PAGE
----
“Did Covid Kill Lean?”
By: Dan Fauchier, CMF, Lean Coach
“Did Covid Kill Lean?” was the question posed to 17 Lean Champions from a cross-section of LCI members: 3 designers, 7 builders, 3 owners and 4 trade partners – volunteers from a pool of 33 to whom we reached out. (NOTE: We called them the “Gang of 16” because one was usually missing, each name is listed below).
In other words, how did your company’s Lean initiatives fare under the imperatives of social distancing, lack of travel, use of virtual meetings and slashed budgets?
- 59% reported their Lean initiatives increased and flourished during the 2020 pandemic
- 6% had a neutral impact
- 35% reported a negative impact to their Lean program.
How did Covid damage your Lean initiative?
- “Covid interrupted our grand plan.”
- “Training & Implementation have suffered.”
- “We kept in-person training, but it was challenging to physically distance.”
- “It gutted our travel and LCI budgets.”
How did Covid accelerate your Lean initiative?
- “Covid pushed lean to the forefront – we put an executive in every training session.”
- “We’re having to do more with less and Lean can help.”
- “’Lean’ was getting stagnant. Covid skyrocketed our Lean digitizing initiative.”
- “Covid let execs really look closely at Lean, see what’s not working, and fix it.”
- “We measured a very high ROI for our Lean efforts.”
- “2020 was the best year I could have had; it allowed me to restructure.”
Big lesson from 2020: Executives Matter
We asked our champions what was your big lesson-learned from 2020. The responses were enlightening:
- “Our executives acknowledged that Lean is the future.”
- “The importance of having advocates on the projects and having resources to support tools.”
- “2020 made us focus and believe in the collaborative approach, everything was changing so fast. Lean spread from the field up through our organization.
- “We relied too much on the physical environment for interaction (LPS, Big Room etc.). In 2020 we had to figure out how to interact virtually and have them be PRODUCTIVE. Boxes of stickies were not used in 2020.”
- “2020 was all about building Lean capacity. We pivoted well with going virtual. It’s always been just a few lean champions. Now the executive team has seen the light.”
- “Working virtually was no big deal. No effect on budgets or schedules (we have a good culture). But Lean has still not taken hold in our supply chain – so that’s an ongoing risk for complex projects.”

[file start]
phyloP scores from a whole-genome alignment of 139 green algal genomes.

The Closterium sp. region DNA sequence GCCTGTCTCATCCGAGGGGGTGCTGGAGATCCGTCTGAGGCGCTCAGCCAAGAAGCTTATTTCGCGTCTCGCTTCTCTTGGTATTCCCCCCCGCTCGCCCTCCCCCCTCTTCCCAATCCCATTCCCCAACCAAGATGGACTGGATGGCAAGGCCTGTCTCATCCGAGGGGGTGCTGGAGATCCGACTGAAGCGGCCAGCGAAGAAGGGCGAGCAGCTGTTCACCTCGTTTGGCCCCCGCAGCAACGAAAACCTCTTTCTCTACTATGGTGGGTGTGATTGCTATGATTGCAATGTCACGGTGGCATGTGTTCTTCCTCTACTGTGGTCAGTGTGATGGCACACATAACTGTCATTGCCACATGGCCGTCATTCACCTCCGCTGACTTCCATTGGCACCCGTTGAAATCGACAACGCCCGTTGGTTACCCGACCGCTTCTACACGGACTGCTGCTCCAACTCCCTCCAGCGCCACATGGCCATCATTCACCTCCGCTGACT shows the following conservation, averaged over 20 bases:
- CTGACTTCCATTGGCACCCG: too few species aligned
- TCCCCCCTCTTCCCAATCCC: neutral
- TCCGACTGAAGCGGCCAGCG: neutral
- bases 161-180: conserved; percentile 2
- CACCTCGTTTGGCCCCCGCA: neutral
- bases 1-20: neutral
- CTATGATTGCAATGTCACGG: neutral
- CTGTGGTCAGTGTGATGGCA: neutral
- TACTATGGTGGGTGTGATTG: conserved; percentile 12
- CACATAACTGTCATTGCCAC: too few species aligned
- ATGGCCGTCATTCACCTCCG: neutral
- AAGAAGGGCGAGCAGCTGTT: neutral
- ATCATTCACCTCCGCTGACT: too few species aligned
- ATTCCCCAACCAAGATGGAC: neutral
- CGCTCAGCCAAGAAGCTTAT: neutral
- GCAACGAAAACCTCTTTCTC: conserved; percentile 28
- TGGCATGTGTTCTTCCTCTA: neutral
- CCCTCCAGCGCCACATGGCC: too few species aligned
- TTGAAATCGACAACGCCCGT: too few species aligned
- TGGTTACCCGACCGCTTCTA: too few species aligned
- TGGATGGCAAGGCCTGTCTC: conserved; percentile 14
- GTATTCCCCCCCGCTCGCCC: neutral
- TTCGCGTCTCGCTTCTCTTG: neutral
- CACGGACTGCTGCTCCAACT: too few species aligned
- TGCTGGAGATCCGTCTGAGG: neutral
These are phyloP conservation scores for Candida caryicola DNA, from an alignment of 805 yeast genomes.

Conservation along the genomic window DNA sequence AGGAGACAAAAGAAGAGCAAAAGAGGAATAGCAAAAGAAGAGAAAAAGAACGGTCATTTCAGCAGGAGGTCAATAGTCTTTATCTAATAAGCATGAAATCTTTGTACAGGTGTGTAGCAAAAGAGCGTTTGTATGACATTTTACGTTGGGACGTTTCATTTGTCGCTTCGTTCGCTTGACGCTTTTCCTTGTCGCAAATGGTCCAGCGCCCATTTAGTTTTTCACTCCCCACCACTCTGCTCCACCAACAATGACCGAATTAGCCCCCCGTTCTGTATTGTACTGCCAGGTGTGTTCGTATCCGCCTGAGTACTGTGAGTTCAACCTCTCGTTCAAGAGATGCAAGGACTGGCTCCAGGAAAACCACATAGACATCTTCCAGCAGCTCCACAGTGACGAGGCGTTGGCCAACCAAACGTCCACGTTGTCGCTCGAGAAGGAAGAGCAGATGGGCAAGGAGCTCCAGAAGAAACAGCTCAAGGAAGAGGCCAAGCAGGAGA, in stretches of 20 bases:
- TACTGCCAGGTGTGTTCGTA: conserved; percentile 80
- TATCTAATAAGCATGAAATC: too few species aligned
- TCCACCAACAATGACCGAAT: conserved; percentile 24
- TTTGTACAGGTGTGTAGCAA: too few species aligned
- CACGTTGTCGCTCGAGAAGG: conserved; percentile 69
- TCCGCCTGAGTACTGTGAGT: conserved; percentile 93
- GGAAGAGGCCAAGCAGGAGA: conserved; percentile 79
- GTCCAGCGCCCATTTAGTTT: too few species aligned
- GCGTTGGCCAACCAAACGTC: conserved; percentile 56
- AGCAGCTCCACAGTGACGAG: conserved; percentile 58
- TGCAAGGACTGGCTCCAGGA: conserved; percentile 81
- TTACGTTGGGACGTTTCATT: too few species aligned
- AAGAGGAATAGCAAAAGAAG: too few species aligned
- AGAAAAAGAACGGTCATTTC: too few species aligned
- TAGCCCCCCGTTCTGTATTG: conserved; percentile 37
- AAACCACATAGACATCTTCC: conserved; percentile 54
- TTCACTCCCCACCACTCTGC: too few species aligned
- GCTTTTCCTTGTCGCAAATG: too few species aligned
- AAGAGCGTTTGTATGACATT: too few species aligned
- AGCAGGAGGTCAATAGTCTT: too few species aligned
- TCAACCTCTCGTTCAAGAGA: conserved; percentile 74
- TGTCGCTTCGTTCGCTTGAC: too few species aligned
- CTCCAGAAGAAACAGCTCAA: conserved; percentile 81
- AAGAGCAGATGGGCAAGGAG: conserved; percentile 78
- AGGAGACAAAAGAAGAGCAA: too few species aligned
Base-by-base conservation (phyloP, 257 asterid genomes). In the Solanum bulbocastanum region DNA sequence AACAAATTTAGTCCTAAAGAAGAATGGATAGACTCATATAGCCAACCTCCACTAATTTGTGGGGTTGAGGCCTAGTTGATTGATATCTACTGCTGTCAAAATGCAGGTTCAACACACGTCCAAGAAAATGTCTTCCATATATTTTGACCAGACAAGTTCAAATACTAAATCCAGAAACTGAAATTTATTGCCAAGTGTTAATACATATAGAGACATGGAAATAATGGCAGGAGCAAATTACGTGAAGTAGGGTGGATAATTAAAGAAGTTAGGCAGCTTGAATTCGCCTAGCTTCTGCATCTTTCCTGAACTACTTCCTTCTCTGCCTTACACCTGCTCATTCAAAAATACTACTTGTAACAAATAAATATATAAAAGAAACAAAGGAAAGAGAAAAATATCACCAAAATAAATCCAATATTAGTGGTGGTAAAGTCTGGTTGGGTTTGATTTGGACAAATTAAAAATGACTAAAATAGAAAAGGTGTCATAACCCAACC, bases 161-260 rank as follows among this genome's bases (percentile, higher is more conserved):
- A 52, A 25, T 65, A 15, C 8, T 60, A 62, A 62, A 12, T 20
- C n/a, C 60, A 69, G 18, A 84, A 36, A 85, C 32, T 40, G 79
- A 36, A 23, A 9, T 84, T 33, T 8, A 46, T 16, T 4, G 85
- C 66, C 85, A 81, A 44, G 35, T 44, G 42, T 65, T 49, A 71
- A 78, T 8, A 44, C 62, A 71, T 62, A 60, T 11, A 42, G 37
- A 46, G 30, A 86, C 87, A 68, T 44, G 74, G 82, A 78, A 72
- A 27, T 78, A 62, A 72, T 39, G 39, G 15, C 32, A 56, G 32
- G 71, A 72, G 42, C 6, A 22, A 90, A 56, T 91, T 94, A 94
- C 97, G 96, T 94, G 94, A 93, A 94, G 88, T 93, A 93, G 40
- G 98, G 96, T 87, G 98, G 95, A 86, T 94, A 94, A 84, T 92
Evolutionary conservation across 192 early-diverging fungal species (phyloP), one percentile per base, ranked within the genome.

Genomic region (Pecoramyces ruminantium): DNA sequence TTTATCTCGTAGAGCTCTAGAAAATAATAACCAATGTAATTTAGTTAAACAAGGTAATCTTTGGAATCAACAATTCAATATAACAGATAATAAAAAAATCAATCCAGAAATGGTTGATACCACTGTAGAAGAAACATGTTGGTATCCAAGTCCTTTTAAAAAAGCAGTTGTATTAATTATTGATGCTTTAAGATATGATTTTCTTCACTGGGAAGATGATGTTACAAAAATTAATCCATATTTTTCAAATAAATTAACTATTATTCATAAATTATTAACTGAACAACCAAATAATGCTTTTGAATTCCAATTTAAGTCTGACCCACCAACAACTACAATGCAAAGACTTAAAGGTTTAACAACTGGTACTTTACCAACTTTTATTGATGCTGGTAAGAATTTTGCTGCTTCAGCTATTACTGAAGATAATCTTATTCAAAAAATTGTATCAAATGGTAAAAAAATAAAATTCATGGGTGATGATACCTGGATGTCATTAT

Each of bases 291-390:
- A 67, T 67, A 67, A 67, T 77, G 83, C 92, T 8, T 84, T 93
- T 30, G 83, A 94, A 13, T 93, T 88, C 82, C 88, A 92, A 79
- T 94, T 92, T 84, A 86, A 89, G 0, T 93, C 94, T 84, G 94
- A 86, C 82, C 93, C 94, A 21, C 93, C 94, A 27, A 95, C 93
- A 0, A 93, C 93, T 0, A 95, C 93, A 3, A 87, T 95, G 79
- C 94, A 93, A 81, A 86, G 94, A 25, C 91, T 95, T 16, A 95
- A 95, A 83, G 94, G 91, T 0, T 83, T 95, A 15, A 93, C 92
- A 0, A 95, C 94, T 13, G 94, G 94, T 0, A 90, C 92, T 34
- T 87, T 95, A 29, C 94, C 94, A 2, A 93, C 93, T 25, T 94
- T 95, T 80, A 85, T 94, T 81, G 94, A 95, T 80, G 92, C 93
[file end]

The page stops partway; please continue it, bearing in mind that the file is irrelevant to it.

LCI Members build 29% of US non-housing US construction
Then we pointed out that by dollar volume of non-housing US construction LCI Members build 29%. But the actual percentage of “Lean projects” is much less. WHY? Responses included:
- “Just because you are LCI member, doesn’t mean you are lean. There is a lot of fake lean (Hollywood lean).”
- “The person of authority on these projects may not be lean and may not understand it.”
- “Everyone is making plenty of money not doing it, so why do it? It’s a big lift to change your delivery model. Absent a burning platform and the ability to make much more money, it won’t happen. We are not grounded in reality. We need to change the market people are working in.”
- “People are lean, companies are not. It comes down to people. There are pockets of lean people in non-lean projects and companies.”
- “The 29% of lean people don’t always work together on one project. The other 71% are the other part of the equation. If no one (the majority) doesn’t listen, we can’t change. These non-partners can blow it all up. We need to win work as a ‘collective’.”
So what are “5 Key Essentials” for “pulling” Lean throughout companies?
The Gang of 16 collaboratively formulated 5 areas for effective focus in 2021 and beyond. They are explained in the attached White Paper, note there is one version for Builders and one for Designers, to accommodate the differences in language and culture.
White Paper: Essentials for “Pulling” Lean Deeply Into an Organization
The 5 Key Essentials are:
- Lean Champions – embedded or outsourced – with an “emotional connection” to executives and employees to train and empower.
- A Strategic Plan for implementing the organization’s Business Case for Lean with executive engagement that ties into tactics and employee evaluations.
- A Tactical Plan for deepening Lean (see the White Paper for specifics).
- Accountability: with absolute clarity and consistent communication.
- Educational Tools: seeing the value in non-billable education, Go-See other Lean operations, Study Action Teams and Lean Onboarding.
The “Gang of 16” are these Lean Champions from a cross-section of our industry. For more information and to offer feedback, contact Dan Fauchier, dan@tryCAnow.com or one of the Lean Champions below, their contact information is on the LCI Members website.